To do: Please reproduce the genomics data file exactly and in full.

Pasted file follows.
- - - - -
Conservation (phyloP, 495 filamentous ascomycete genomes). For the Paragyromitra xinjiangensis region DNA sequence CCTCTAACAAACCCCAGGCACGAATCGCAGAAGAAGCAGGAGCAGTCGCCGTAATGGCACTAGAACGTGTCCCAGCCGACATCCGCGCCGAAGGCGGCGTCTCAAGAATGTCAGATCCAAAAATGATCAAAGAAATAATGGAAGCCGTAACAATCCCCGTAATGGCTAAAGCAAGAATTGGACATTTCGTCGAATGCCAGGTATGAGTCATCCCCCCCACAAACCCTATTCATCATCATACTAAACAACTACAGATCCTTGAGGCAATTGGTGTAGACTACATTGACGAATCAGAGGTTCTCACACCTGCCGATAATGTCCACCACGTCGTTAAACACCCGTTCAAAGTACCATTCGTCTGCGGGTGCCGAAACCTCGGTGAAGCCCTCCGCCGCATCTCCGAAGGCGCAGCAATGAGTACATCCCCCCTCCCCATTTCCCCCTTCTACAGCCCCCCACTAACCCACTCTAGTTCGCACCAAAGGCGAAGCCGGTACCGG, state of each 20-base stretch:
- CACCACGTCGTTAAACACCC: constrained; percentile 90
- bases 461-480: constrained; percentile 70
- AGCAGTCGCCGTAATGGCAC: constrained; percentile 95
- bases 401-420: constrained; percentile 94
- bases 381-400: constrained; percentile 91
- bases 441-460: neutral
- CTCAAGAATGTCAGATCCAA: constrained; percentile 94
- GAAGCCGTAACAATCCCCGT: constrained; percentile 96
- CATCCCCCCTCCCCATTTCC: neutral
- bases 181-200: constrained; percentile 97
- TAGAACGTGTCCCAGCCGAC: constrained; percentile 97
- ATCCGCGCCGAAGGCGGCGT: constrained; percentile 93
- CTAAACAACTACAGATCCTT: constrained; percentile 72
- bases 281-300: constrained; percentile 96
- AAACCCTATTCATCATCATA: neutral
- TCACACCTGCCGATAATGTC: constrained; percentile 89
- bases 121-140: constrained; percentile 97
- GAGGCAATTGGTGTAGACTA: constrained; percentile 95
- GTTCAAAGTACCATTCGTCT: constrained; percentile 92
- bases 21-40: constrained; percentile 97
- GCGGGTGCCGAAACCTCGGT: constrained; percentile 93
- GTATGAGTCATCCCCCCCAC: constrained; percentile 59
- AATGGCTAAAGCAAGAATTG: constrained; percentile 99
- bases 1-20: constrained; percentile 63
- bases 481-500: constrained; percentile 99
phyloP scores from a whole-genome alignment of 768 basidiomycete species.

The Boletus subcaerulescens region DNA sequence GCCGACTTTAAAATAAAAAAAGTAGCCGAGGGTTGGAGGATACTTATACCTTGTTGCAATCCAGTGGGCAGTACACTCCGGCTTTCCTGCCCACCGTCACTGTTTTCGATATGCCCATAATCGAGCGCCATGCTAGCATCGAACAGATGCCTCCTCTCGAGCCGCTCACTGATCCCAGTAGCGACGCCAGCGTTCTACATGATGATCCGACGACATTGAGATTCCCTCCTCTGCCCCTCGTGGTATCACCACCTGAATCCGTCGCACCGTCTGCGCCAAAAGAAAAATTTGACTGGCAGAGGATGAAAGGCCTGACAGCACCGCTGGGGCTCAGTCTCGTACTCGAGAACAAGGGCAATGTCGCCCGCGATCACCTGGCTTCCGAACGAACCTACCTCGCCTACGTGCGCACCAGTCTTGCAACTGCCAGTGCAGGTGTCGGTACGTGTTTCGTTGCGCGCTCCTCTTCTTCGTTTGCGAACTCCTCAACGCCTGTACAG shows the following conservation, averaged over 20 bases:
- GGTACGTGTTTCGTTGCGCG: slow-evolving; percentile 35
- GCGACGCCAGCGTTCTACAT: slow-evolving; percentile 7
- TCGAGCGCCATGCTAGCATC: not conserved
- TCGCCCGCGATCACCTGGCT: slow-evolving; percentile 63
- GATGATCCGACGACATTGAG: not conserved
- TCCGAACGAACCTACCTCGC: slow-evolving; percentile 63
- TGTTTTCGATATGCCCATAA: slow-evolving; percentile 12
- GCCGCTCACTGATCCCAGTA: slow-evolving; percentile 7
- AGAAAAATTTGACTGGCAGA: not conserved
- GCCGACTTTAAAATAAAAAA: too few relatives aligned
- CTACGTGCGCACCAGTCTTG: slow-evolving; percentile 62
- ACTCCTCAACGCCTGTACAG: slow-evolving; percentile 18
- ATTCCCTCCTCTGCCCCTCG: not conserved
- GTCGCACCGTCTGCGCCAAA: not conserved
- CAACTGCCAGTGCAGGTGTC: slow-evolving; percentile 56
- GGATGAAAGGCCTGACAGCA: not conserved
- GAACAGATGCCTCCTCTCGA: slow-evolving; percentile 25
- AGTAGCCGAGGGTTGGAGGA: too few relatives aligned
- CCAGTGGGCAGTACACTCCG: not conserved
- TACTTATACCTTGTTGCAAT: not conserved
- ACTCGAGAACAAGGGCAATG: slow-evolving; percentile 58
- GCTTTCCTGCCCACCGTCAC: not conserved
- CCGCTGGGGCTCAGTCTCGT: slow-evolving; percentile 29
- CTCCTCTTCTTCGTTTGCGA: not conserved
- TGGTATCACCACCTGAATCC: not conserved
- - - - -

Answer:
Conservation (phyloP, 495 filamentous ascomycete genomes). For the Paragyromitra xinjiangensis region DNA sequence CCTCTAACAAACCCCAGGCACGAATCGCAGAAGAAGCAGGAGCAGTCGCCGTAATGGCACTAGAACGTGTCCCAGCCGACATCCGCGCCGAAGGCGGCGTCTCAAGAATGTCAGATCCAAAAATGATCAAAGAAATAATGGAAGCCGTAACAATCCCCGTAATGGCTAAAGCAAGAATTGGACATTTCGTCGAATGCCAGGTATGAGTCATCCCCCCCACAAACCCTATTCATCATCATACTAAACAACTACAGATCCTTGAGGCAATTGGTGTAGACTACATTGACGAATCAGAGGTTCTCACACCTGCCGATAATGTCCACCACGTCGTTAAACACCCGTTCAAAGTACCATTCGTCTGCGGGTGCCGAAACCTCGGTGAAGCCCTCCGCCGCATCTCCGAAGGCGCAGCAATGAGTACATCCCCCCTCCCCATTTCCCCCTTCTACAGCCCCCCACTAACCCACTCTAGTTCGCACCAAAGGCGAAGCCGGTACCGG, state of each 20-base stretch:
- CACCACGTCGTTAAACACCC: constrained; percentile 90
- bases 461-480: constrained; percentile 70
- AGCAGTCGCCGTAATGGCAC: constrained; percentile 95
- bases 401-420: constrained; percentile 94
- bases 381-400: constrained; percentile 91
- bases 441-460: neutral
- CTCAAGAATGTCAGATCCAA: constrained; percentile 94
- GAAGCCGTAACAATCCCCGT: constrained; percentile 96
- CATCCCCCCTCCCCATTTCC: neutral
- bases 181-200: constrained; percentile 97
- TAGAACGTGTCCCAGCCGAC: constrained; percentile 97
- ATCCGCGCCGAAGGCGGCGT: constrained; percentile 93
- CTAAACAACTACAGATCCTT: constrained; percentile 72
- bases 281-300: constrained; percentile 96
- AAACCCTATTCATCATCATA: neutral
- TCACACCTGCCGATAATGTC: constrained; percentile 89
- bases 121-140: constrained; percentile 97
- GAGGCAATTGGTGTAGACTA: constrained; percentile 95
- GTTCAAAGTACCATTCGTCT: constrained; percentile 92
- bases 21-40: constrained; percentile 97
- GCGGGTGCCGAAACCTCGGT: constrained; percentile 93
- GTATGAGTCATCCCCCCCAC: constrained; percentile 59
- AATGGCTAAAGCAAGAATTG: constrained; percentile 99
- bases 1-20: constrained; percentile 63
- bases 481-500: constrained; percentile 99
phyloP scores from a whole-genome alignment of 768 basidiomycete species.

The Boletus subcaerulescens region DNA sequence GCCGACTTTAAAATAAAAAAAGTAGCCGAGGGTTGGAGGATACTTATACCTTGTTGCAATCCAGTGGGCAGTACACTCCGGCTTTCCTGCCCACCGTCACTGTTTTCGATATGCCCATAATCGAGCGCCATGCTAGCATCGAACAGATGCCTCCTCTCGAGCCGCTCACTGATCCCAGTAGCGACGCCAGCGTTCTACATGATGATCCGACGACATTGAGATTCCCTCCTCTGCCCCTCGTGGTATCACCACCTGAATCCGTCGCACCGTCTGCGCCAAAAGAAAAATTTGACTGGCAGAGGATGAAAGGCCTGACAGCACCGCTGGGGCTCAGTCTCGTACTCGAGAACAAGGGCAATGTCGCCCGCGATCACCTGGCTTCCGAACGAACCTACCTCGCCTACGTGCGCACCAGTCTTGCAACTGCCAGTGCAGGTGTCGGTACGTGTTTCGTTGCGCGCTCCTCTTCTTCGTTTGCGAACTCCTCAACGCCTGTACAG shows the following conservation, averaged over 20 bases:
- GGTACGTGTTTCGTTGCGCG: slow-evolving; percentile 35
- GCGACGCCAGCGTTCTACAT: slow-evolving; percentile 7
- TCGAGCGCCATGCTAGCATC: not conserved
- TCGCCCGCGATCACCTGGCT: slow-evolving; percentile 63
- GATGATCCGACGACATTGAG: not conserved
- TCCGAACGAACCTACCTCGC: slow-evolving; percentile 63
- TGTTTTCGATATGCCCATAA: slow-evolving; percentile 12
- GCCGCTCACTGATCCCAGTA: slow-evolving; percentile 7
- AGAAAAATTTGACTGGCAGA: not conserved
- GCCGACTTTAAAATAAAAAA: too few relatives aligned
- CTACGTGCGCACCAGTCTTG: slow-evolving; percentile 62
- ACTCCTCAACGCCTGTACAG: slow-evolving; percentile 18
- ATTCCCTCCTCTGCCCCTCG: not conserved
- GTCGCACCGTCTGCGCCAAA: not conserved
- CAACTGCCAGTGCAGGTGTC: slow-evolving; percentile 56
- GGATGAAAGGCCTGACAGCA: not conserved
- GAACAGATGCCTCCTCTCGA: slow-evolving; percentile 25
- AGTAGCCGAGGGTTGGAGGA: too few relatives aligned
- CCAGTGGGCAGTACACTCCG: not conserved
- TACTTATACCTTGTTGCAAT: not conserved
- ACTCGAGAACAAGGGCAATG: slow-evolving; percentile 58
- GCTTTCCTGCCCACCGTCAC: not conserved
- CCGCTGGGGCTCAGTCTCGT: slow-evolving; percentile 29
- CTCCTCTTCTTCGTTTGCGA: not conserved
- TGGTATCACCACCTGAATCC: not conserved